A N T O N S M I T The Life and Times of a South African Sculptor.
Anton collects sayings about the relationship between art and the individual artist’s experience of reality. “Art is not to render the visible but to render visible,” he asserts, and his art achieves this in many ways.
An inspiring raconteur, Anton enjoys relating tales of his struggles as a young artist. The secret to his success could be attributed to his courage
and determination to forge ahead in the face of great difficulty.
History | Exhibitions |
A N T O N S M I T The Life and Times of a South African Sculptor
Anton achieved his first artistic breakthroughs in 1977, he received special mention in the South African Art Association’s New Signatures
competition in Pretoria. Two years later he had a great boost when he won first prize in the New Signatures competition.
He was the “Artist of the month” in 1982 at the Pretoria Art Museum this was followed in 1987 with his first one man exhibition in the Beuster Skolimowski Gallery in Pretoria and in 1989 another one man exhibition at the SAAA.
Since then he has held numerous exhibitions of his sculptures throughout South Africa, in Witrivier, Nelspruit, Pietersburg, Johannesburg,
Potchefstroom, Durban, Cape Town, in leading galleries such as the Crake, Kraft, Olivetti, Michaelatos, Beuster Skolimowski, Everard Read and many others. His work has been exhibited in Rome and Milan, Italy. The M-Net Head Office bought large sculptures, and he completed commissioned works for BMW’s head office in Midrand.
In 1994 he put 35 sculptures on exhibition in New York at the Grand Central Station as part of the Strengthening the Link initiative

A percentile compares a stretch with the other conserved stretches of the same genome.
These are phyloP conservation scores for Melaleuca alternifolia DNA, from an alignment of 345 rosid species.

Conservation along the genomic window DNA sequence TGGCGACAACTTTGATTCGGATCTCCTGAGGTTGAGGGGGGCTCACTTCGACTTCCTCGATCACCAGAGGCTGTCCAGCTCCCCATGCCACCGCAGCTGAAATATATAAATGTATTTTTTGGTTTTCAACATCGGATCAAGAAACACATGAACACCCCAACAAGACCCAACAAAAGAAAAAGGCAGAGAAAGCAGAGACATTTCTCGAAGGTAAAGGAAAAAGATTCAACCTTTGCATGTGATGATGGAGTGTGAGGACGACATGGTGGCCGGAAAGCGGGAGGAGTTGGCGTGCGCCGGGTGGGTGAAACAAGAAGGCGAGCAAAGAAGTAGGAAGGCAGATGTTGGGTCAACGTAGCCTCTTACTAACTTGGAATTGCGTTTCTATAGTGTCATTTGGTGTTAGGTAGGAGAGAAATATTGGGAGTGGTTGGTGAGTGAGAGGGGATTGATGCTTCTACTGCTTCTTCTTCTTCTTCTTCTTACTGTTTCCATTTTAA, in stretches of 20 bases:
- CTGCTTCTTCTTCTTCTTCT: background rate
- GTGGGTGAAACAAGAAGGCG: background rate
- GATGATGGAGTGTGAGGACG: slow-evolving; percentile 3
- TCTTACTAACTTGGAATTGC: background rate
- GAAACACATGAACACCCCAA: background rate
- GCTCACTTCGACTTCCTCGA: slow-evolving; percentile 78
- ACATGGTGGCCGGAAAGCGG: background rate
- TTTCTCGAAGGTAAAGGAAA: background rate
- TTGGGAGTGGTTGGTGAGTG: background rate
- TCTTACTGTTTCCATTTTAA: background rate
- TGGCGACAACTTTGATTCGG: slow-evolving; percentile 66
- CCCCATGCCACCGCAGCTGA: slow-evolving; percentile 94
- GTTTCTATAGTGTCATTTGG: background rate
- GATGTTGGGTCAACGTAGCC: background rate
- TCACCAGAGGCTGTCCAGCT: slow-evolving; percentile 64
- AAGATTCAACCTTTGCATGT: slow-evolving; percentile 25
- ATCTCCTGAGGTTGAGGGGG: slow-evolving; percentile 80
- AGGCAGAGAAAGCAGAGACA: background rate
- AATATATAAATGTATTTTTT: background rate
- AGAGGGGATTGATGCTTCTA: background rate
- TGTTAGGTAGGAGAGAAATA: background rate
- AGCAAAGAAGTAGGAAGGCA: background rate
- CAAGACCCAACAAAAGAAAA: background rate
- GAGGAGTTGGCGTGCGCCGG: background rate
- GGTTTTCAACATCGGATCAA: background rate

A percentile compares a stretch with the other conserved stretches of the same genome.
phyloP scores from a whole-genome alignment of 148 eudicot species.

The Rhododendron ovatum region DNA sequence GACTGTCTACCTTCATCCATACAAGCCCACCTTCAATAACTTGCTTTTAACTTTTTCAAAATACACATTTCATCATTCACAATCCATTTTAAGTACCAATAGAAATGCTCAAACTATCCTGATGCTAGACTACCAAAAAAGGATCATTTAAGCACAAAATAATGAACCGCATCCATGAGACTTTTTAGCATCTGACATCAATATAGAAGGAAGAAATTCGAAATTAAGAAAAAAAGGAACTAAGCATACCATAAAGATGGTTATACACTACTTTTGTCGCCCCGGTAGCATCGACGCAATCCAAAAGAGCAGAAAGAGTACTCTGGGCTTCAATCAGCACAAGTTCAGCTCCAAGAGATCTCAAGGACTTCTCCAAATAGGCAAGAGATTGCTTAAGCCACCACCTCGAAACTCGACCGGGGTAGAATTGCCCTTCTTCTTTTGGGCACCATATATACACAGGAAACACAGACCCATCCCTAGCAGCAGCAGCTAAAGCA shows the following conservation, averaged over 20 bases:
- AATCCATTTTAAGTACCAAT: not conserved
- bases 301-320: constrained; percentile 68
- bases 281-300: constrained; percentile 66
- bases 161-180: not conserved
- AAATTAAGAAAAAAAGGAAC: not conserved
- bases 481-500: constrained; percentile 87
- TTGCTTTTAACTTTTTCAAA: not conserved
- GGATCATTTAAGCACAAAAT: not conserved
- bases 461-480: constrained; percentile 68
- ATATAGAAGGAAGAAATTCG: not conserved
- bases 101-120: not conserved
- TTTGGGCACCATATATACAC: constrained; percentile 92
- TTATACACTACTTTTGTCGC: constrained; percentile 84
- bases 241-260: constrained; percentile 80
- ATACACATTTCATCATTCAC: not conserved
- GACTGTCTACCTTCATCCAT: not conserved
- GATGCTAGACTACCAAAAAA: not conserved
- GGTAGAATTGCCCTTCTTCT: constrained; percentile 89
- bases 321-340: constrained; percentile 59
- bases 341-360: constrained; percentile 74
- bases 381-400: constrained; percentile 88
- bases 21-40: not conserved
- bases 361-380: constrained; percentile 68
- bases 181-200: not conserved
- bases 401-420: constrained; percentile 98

to boost trade between South Africa and The United States, organized by SATOUR in conjunction with the Department of Trade and Industry,
represented by former president Nelson Mandela. He considers one of the highlights of his career The Age of Grace,
an eight foot high bronze sculpture at the Grand Central Station, which celebrated South African Heritage and was displayed on the front
page of The New York Times.
Anton Rupert bought one of Smit’s works for the Rembrandt Foundation. A collection of his work was exhibited during the inauguration
of President Nelson Mandela at the Union Buildings in Pretoria in 1994. Nobel laureate Desmond Tutu and ex minister Pik Botha bought
some of his sculptures. Anton Smit’s work has been shown and lauded internationally in places as diverse as Rome and Milan,
Italy (1991), the Sweeguan Art Gallery in Singapore (1993), Bonn and Wolfsburg in Germany (1994), the SA Embassy in Bonn (1998),
Amsterdam (2004) and Cologne (2014).
In 2000 work was commissioned by The University of Pretoria. In 2001 his works were purchased by the Rembrandt Foundation in Stellenbosch
and a large work was commissioned by MNT Developers for the Boardwalk Meander.
In 2003 Smit opened his own sculpture garden, at the spectacular Anton Smit Sculpture Park in Aqua Vista, with a breathtaking view of
Bronkhorstspruit Dam. In the same year he created the enormous Sandstone Head (2 X 3 meter) for a European art collector.
Other landmark exhibitions and art commissions he completed include the Public Commission National library of Tshwane in Pretoria (2007);
No Second Death exhibition in Franchhoek at the Grande Provance Wine Estate and Gallery (2009); a large sandstone head and other art
commissioned by Graff-Delaire Wine Estate (2009);
Facets exhibition and Angels exhibition at the Anton Smit Gallery (2010); Transitions at Anton Smit Gallery and Faith at the
Grand Hyatt Regency Hotel and Golf Estate Oubaai (2011); Transcendental Head/Kungwini public sculpture on the R25, a symbol of the
new SA (2012); Metal work exhibition in Stellenbosch and The Continuous Redemption of Man at the Gallery on Leviseur, Bloemfontein,
Innibos festival in Nelspruit (2013); Art Affair at the Saxon Hotel in Johannesburg (2014),
Transections in the Young Blood gallery in Cape Town and a monumental commission for Menlyn Maine (2014).
Anton Smit’s much-anticipated solo sculpture exhibition Reverberating Time was shown at the Youngblood Gallery
in Cape Town in March 2014. Half of the pieces in this solo exhibition were displayed for three days, then sent to Germany,
where Youngblood Europe was presenting them as part of the world-renowned contemporary art fair, Art Cologne.
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